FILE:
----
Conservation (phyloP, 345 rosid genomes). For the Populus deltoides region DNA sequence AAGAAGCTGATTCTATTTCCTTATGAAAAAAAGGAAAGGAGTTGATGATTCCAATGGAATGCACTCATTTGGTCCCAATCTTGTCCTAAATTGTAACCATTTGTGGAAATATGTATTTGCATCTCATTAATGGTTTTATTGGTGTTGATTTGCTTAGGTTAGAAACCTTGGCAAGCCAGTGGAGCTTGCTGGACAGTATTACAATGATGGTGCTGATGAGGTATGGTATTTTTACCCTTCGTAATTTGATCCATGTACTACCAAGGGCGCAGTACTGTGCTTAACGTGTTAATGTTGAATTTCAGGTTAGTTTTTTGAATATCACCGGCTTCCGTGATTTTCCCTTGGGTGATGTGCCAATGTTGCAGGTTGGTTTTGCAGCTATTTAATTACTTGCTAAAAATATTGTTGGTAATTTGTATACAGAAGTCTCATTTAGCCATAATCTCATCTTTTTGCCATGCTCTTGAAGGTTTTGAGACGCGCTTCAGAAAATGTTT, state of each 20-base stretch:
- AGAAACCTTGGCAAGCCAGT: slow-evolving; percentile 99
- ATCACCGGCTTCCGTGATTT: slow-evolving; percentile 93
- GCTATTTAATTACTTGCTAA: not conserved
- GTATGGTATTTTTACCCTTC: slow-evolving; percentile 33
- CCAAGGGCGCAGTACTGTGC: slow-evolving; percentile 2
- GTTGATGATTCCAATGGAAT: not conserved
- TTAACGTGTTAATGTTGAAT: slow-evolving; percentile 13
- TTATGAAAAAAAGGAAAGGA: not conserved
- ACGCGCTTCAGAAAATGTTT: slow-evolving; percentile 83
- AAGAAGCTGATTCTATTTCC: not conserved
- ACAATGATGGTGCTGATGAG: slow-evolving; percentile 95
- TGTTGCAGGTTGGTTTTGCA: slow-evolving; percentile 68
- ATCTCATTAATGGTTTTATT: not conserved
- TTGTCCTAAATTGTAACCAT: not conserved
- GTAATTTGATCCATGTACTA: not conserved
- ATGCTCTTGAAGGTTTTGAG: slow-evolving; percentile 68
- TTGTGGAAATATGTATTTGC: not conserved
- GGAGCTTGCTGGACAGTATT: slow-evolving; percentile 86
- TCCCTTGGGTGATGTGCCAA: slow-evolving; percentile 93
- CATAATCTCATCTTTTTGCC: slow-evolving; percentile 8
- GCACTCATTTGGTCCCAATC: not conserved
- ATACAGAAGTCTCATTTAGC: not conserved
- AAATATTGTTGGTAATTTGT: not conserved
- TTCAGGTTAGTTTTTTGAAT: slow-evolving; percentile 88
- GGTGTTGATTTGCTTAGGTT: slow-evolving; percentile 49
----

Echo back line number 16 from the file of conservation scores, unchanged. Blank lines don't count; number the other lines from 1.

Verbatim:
- GTAATTTGATCCATGTACTA: not conserved